Not to get off track, but come to think of it, what do these folks retire on? It’s certainly not a company paid pension in most cases. Those are as rare as an Edward Cullen steak. No, they have to retire on a 401K that they contributed to and hopefully managed well. Over the past 10 years many companies (again, in the spirit of cost savings) have cut their contributions to this benefit, or stopped contributing all together.

What has the collective impact of all this been on young people just entering the workforce? Well, I haven’t studied all the empirical evidence, but I have a hunch based on conversations and observations of this group. Their experience is that companies, in general, are not loyal to the employees who work for them. We have created an environment where, instead, employees look out for their own best interest. If that action benefits the company (and many times it does) then cool, but if not, so be it. And if it be, then I’ll take my ball (knowledge, skills, connections, program, Illudium Q-36 Explosive Space Modulator, etc.) and go play elsewhere.

This isn’t to say that layoffs and plant closings are the only factors contributing to a demise in perceived loyalty. It’s more the product of an increasingly self-absorbed society. Heck, if you want to be a sociologist about it, what impact has free agency in professional sports, musical frontmen “going solo,” and the inability of anyone who wins The Bachelor to get married and have a normal boring life had on society’s views of loyalty. Private equity firms rape and pillage the countryside! Sports teams pack up and leave town under the cover of darkness! Sammy Hagar replaces David Lee Roth only to have the Van Halens kick him out and bring Diamond Dave back! I’d say it’s anarchy, but it has become such the norm that it can’t be anarchistic.

Josiah Royce writes, “There is only one way to be an ethical individual. That is to choose your cause, and then to serve it, as the Samurai his feudal chief, as the ideal knight of romantic story his lady, — in the spirit of all the loyal.” To him, loyalty was the product of serving one’s cause, sometimes forgoing individual needs, and continuously honing in on one’s core mission until you surrounded yourself with people and resources that support that core mission. When you’ve reached a level of full commitment to the cause, you are loyal. Loyalty, then, is something directed to “things” more than it is to people. In today’s terms, young people are committed to causes more than they are to people. To them, people come and go, but the cause can remain constant. Through this we see a rise in social activism, possibly fueled by equal doses of naivety and enthusiasm, but the level of dedication is greater than seen in previous generations. We also see a rise in entrepreneurship, a desire to be in more control of one’s own destiny and less subject to the whims of leaders and strategies they don’t control.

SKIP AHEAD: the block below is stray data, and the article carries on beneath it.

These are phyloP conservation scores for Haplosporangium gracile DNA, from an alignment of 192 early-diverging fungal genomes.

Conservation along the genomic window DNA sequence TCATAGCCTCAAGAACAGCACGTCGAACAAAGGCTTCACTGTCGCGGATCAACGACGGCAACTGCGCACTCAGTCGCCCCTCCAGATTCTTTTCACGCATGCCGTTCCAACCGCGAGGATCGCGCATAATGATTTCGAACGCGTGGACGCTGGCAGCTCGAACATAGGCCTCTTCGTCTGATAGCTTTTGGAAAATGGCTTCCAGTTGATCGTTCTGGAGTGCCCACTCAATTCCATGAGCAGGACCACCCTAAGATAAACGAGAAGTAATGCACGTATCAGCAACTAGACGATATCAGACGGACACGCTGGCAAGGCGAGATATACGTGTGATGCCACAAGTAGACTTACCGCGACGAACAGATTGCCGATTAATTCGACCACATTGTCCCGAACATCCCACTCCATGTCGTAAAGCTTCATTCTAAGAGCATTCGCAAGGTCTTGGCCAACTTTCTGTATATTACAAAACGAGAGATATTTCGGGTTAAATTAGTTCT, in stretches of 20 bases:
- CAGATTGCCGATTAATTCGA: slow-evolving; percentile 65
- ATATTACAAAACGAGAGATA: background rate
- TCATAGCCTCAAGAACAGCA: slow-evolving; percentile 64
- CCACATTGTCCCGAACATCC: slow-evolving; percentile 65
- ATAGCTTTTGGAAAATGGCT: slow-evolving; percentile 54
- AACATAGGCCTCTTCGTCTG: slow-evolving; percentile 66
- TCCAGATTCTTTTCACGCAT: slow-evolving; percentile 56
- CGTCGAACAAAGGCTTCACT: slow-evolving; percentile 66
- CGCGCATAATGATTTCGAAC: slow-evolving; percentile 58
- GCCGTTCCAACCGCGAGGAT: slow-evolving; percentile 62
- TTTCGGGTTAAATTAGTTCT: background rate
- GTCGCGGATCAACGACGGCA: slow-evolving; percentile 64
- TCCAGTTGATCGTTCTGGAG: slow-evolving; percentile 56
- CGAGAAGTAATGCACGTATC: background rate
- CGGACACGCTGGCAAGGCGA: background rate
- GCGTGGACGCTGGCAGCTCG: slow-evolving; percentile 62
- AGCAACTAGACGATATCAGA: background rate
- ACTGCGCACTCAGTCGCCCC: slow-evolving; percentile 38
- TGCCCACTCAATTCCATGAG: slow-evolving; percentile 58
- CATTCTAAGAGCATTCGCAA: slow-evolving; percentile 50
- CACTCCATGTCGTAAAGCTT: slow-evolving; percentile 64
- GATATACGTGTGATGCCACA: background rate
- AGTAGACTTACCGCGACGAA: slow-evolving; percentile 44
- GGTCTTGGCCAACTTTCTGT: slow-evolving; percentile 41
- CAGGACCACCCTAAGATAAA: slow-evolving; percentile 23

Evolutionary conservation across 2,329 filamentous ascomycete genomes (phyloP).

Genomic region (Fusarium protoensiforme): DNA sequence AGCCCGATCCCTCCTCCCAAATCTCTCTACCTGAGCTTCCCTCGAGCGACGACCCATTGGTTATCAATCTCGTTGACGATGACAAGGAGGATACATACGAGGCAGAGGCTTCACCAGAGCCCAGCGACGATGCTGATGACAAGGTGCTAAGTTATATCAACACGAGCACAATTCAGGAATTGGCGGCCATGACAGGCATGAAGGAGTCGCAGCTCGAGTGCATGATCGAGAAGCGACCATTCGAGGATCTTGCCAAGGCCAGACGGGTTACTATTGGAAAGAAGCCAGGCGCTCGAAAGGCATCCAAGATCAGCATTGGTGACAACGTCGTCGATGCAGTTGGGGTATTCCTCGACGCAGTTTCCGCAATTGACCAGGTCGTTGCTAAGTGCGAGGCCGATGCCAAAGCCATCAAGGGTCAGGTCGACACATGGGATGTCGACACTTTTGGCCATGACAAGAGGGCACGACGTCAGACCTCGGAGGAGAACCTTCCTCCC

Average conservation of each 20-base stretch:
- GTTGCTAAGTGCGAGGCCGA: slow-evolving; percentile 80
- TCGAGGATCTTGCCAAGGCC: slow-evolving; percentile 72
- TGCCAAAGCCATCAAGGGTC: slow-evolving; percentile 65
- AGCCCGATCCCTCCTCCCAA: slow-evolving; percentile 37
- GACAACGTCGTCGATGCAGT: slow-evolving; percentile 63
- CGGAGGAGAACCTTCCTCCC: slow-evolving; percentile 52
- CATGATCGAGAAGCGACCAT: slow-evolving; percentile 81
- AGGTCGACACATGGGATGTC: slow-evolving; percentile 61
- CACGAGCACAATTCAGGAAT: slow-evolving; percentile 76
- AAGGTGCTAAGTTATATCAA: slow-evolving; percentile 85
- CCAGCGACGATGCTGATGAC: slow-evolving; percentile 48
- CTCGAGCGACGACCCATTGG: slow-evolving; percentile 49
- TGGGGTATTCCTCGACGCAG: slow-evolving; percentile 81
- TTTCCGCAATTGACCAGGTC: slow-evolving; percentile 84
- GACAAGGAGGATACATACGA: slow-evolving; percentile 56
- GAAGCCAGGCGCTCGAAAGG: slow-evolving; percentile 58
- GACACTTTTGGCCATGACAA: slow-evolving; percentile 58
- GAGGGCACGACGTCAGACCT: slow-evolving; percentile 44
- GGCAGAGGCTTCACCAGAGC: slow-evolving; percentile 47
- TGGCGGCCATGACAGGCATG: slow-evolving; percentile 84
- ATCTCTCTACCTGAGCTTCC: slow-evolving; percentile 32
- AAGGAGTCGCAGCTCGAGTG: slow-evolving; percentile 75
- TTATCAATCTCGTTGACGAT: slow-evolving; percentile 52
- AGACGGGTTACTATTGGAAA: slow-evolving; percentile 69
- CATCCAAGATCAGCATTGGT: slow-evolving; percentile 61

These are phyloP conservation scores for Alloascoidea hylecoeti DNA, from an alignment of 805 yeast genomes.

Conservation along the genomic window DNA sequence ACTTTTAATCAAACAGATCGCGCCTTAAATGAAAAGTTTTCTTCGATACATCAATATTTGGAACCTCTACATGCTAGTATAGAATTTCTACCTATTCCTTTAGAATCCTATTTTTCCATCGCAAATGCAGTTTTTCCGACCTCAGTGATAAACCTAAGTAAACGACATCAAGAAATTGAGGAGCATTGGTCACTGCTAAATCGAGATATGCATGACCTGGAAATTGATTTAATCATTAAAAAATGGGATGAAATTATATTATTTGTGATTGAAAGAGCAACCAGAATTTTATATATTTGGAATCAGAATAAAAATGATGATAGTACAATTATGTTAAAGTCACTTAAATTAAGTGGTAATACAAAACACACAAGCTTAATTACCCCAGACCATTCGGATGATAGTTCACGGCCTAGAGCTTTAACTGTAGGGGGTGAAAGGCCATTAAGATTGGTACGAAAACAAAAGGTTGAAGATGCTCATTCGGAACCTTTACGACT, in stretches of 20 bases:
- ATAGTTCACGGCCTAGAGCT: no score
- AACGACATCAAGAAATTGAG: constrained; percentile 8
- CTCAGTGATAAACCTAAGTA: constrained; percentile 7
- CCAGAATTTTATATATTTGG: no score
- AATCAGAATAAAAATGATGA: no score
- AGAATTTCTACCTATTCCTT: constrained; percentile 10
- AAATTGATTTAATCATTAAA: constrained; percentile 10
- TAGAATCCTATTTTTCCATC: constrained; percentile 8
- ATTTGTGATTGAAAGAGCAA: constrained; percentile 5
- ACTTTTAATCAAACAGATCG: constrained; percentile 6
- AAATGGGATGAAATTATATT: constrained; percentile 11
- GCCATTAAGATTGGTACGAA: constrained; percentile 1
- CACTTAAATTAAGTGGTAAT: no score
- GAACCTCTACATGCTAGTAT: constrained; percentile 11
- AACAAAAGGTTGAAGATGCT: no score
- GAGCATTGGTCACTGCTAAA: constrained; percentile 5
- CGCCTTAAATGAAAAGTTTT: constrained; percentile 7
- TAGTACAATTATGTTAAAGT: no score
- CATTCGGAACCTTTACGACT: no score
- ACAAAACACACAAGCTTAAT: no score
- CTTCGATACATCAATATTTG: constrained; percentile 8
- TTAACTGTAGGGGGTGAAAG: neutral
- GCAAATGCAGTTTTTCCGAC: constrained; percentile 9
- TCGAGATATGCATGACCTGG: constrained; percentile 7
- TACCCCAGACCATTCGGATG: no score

So what happens when that cause is ill-defined? Take the rise in corporate gobbledygook known as “Mission Statements.” These useless code phrases dot the landscape like so many vacuous billboards. “We change people’s lives.” “Driven to be the best.” Give me a freaking break. In both cases the core mission of both enterprises was to deliver maximum return to shareholders. Period. Again, it’s not a bad thing, it’s just a thing. But because we muddy the water by believing our own bullshit and insisting that these half-baked catch phrases are really what we do, we cloud the true mission of the firm and, in Royce’s view, fail to clarify our cause. No cause = no loyalty.

What was interesting to me in that focus group was the reaction of one of the employers to my hypothesis. An older gentleman responded politely saying he heard what I was saying, but still wasn’t going to hire anyone who jumped around. That’s fine, I thought, most of the best ones are doing their own thing and won’t want to work for you anyway!

Learning to Fail

May 3, 2012

So, how many times have you screwed up? How many times have you misunderstood, misinterpreted, or just misjudged? How many times have you been wrong? How many times have you failed?

As they say in motorcycle racing, crashing sucks! And if you’ve seen the way they go down, you’d have to agree that wrecking while wrenching a 300 pound machine just inches from the ground at 120 miles per hour is pretty much the apogee of failure. Nothing like racing forward at full speed with your desired end result in mind, possibly even in sight, and having it all go to hell with one miscalculation. Most times it’s easier to handle, though more disappointing, when it’s your screw up. If it’s someone around you or even someone on your team, it can send you into freakout mode because their mistake caused you to fail.